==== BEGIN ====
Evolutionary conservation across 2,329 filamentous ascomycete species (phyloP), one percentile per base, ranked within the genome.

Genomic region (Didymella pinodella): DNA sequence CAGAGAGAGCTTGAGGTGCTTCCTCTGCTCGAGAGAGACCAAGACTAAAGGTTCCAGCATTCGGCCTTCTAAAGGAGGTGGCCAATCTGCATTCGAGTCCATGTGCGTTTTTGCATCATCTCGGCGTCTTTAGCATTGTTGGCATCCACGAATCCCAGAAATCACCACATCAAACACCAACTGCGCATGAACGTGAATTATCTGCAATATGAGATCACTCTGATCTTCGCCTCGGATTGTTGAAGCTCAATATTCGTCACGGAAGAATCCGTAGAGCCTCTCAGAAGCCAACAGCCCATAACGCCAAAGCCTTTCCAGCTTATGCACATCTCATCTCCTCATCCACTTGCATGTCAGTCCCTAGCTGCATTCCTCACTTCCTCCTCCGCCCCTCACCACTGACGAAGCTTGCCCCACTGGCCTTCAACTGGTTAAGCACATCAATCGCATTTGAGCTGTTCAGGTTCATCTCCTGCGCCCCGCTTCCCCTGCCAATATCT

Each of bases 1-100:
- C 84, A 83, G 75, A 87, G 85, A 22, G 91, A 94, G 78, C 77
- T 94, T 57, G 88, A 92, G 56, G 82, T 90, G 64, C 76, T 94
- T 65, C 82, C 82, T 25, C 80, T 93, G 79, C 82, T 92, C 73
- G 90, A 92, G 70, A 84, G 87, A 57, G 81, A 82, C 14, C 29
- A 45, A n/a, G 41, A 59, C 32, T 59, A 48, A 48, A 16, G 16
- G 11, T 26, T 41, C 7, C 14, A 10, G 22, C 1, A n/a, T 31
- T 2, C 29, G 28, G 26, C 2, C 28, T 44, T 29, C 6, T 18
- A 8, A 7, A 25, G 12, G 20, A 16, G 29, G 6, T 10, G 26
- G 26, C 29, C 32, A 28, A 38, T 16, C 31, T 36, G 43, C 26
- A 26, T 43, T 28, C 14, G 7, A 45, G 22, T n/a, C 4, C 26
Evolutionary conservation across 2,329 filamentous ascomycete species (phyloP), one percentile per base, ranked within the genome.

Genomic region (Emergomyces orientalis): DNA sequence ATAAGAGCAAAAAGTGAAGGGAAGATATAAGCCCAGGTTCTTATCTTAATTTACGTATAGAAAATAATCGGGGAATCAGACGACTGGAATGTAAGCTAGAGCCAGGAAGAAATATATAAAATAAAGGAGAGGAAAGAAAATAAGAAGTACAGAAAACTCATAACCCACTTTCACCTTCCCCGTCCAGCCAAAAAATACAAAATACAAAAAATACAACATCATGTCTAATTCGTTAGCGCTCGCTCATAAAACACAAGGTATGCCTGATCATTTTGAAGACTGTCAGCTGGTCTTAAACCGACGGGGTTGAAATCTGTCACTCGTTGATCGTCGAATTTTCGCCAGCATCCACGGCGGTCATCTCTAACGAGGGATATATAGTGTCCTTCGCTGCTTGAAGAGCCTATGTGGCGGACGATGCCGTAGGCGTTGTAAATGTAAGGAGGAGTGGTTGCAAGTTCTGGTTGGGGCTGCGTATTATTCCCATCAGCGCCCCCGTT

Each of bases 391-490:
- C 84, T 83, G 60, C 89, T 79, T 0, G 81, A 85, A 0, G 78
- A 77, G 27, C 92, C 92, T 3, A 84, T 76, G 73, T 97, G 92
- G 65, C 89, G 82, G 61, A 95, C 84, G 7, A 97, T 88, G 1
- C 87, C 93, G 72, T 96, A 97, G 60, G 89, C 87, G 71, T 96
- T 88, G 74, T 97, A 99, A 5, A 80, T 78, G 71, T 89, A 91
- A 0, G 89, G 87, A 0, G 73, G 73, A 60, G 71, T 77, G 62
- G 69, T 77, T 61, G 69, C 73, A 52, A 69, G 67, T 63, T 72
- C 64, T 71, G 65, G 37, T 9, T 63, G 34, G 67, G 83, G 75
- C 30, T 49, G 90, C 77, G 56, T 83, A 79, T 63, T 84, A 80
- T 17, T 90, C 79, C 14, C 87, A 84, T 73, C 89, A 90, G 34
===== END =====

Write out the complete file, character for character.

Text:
Evolutionary conservation across 2,329 filamentous ascomycete species (phyloP), one percentile per base, ranked within the genome.

Genomic region (Didymella pinodella): DNA sequence CAGAGAGAGCTTGAGGTGCTTCCTCTGCTCGAGAGAGACCAAGACTAAAGGTTCCAGCATTCGGCCTTCTAAAGGAGGTGGCCAATCTGCATTCGAGTCCATGTGCGTTTTTGCATCATCTCGGCGTCTTTAGCATTGTTGGCATCCACGAATCCCAGAAATCACCACATCAAACACCAACTGCGCATGAACGTGAATTATCTGCAATATGAGATCACTCTGATCTTCGCCTCGGATTGTTGAAGCTCAATATTCGTCACGGAAGAATCCGTAGAGCCTCTCAGAAGCCAACAGCCCATAACGCCAAAGCCTTTCCAGCTTATGCACATCTCATCTCCTCATCCACTTGCATGTCAGTCCCTAGCTGCATTCCTCACTTCCTCCTCCGCCCCTCACCACTGACGAAGCTTGCCCCACTGGCCTTCAACTGGTTAAGCACATCAATCGCATTTGAGCTGTTCAGGTTCATCTCCTGCGCCCCGCTTCCCCTGCCAATATCT

Each of bases 1-100:
- C 84, A 83, G 75, A 87, G 85, A 22, G 91, A 94, G 78, C 77
- T 94, T 57, G 88, A 92, G 56, G 82, T 90, G 64, C 76, T 94
- T 65, C 82, C 82, T 25, C 80, T 93, G 79, C 82, T 92, C 73
- G 90, A 92, G 70, A 84, G 87, A 57, G 81, A 82, C 14, C 29
- A 45, A n/a, G 41, A 59, C 32, T 59, A 48, A 48, A 16, G 16
- G 11, T 26, T 41, C 7, C 14, A 10, G 22, C 1, A n/a, T 31
- T 2, C 29, G 28, G 26, C 2, C 28, T 44, T 29, C 6, T 18
- A 8, A 7, A 25, G 12, G 20, A 16, G 29, G 6, T 10, G 26
- G 26, C 29, C 32, A 28, A 38, T 16, C 31, T 36, G 43, C 26
- A 26, T 43, T 28, C 14, G 7, A 45, G 22, T n/a, C 4, C 26
Evolutionary conservation across 2,329 filamentous ascomycete species (phyloP), one percentile per base, ranked within the genome.

Genomic region (Emergomyces orientalis): DNA sequence ATAAGAGCAAAAAGTGAAGGGAAGATATAAGCCCAGGTTCTTATCTTAATTTACGTATAGAAAATAATCGGGGAATCAGACGACTGGAATGTAAGCTAGAGCCAGGAAGAAATATATAAAATAAAGGAGAGGAAAGAAAATAAGAAGTACAGAAAACTCATAACCCACTTTCACCTTCCCCGTCCAGCCAAAAAATACAAAATACAAAAAATACAACATCATGTCTAATTCGTTAGCGCTCGCTCATAAAACACAAGGTATGCCTGATCATTTTGAAGACTGTCAGCTGGTCTTAAACCGACGGGGTTGAAATCTGTCACTCGTTGATCGTCGAATTTTCGCCAGCATCCACGGCGGTCATCTCTAACGAGGGATATATAGTGTCCTTCGCTGCTTGAAGAGCCTATGTGGCGGACGATGCCGTAGGCGTTGTAAATGTAAGGAGGAGTGGTTGCAAGTTCTGGTTGGGGCTGCGTATTATTCCCATCAGCGCCCCCGTT

Each of bases 391-490:
- C 84, T 83, G 60, C 89, T 79, T 0, G 81, A 85, A 0, G 78
- A 77, G 27, C 92, C 92, T 3, A 84, T 76, G 73, T 97, G 92
- G 65, C 89, G 82, G 61, A 95, C 84, G 7, A 97, T 88, G 1
- C 87, C 93, G 72, T 96, A 97, G 60, G 89, C 87, G 71, T 96
- T 88, G 74, T 97, A 99, A 5, A 80, T 78, G 71, T 89, A 91
- A 0, G 89, G 87, A 0, G 73, G 73, A 60, G 71, T 77, G 62
- G 69, T 77, T 61, G 69, C 73, A 52, A 69, G 67, T 63, T 72
- C 64, T 71, G 65, G 37, T 9, T 63, G 34, G 67, G 83, G 75
- C 30, T 49, G 90, C 77, G 56, T 83, A 79, T 63, T 84, A 80
- T 17, T 90, C 79, C 14, C 87, A 84, T 73, C 89, A 90, G 34